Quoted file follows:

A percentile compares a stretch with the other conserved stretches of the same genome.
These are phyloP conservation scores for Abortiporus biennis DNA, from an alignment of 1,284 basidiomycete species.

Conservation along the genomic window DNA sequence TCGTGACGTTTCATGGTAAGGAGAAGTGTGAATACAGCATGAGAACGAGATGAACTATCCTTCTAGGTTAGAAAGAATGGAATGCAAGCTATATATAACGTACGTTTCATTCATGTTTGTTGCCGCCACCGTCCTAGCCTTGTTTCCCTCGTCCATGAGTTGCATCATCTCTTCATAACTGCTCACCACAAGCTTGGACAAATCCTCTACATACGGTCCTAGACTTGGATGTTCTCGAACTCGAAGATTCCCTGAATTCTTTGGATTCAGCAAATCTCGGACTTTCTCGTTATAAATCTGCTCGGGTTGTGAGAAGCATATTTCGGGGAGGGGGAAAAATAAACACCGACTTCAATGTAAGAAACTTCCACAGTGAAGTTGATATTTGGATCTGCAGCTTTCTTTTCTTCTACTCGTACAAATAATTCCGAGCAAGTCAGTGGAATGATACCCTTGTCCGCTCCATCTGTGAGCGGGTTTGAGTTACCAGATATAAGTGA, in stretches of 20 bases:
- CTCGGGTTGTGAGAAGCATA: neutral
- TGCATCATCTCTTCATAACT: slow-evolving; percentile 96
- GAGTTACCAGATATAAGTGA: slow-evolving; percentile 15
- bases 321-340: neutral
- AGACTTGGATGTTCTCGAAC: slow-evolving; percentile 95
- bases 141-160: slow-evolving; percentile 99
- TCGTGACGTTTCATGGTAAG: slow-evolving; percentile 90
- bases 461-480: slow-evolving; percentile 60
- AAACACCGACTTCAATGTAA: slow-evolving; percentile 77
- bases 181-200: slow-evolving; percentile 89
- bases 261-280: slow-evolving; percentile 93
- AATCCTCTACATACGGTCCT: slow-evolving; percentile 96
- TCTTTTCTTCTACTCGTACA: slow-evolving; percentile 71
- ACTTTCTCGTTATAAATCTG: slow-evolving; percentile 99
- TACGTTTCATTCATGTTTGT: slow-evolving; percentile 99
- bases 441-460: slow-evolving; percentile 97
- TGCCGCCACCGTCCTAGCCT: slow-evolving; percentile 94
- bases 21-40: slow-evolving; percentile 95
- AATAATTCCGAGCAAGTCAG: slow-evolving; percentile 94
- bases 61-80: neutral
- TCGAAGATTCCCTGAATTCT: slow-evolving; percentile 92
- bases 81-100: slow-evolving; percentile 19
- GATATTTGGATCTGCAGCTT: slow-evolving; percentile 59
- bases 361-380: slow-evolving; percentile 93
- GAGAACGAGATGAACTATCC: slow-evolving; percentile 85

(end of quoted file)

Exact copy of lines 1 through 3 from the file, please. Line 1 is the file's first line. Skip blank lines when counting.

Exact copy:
A percentile compares a stretch with the other conserved stretches of the same genome.
These are phyloP conservation scores for Abortiporus biennis DNA, from an alignment of 1,284 basidiomycete species.

Conservation along the genomic window DNA sequence TCGTGACGTTTCATGGTAAGGAGAAGTGTGAATACAGCATGAGAACGAGATGAACTATCCTTCTAGGTTAGAAAGAATGGAATGCAAGCTATATATAACGTACGTTTCATTCATGTTTGTTGCCGCCACCGTCCTAGCCTTGTTTCCCTCGTCCATGAGTTGCATCATCTCTTCATAACTGCTCACCACAAGCTTGGACAAATCCTCTACATACGGTCCTAGACTTGGATGTTCTCGAACTCGAAGATTCCCTGAATTCTTTGGATTCAGCAAATCTCGGACTTTCTCGTTATAAATCTGCTCGGGTTGTGAGAAGCATATTTCGGGGAGGGGGAAAAATAAACACCGACTTCAATGTAAGAAACTTCCACAGTGAAGTTGATATTTGGATCTGCAGCTTTCTTTTCTTCTACTCGTACAAATAATTCCGAGCAAGTCAGTGGAATGATACCCTTGTCCGCTCCATCTGTGAGCGGGTTTGAGTTACCAGATATAAGTGA, in stretches of 20 bases: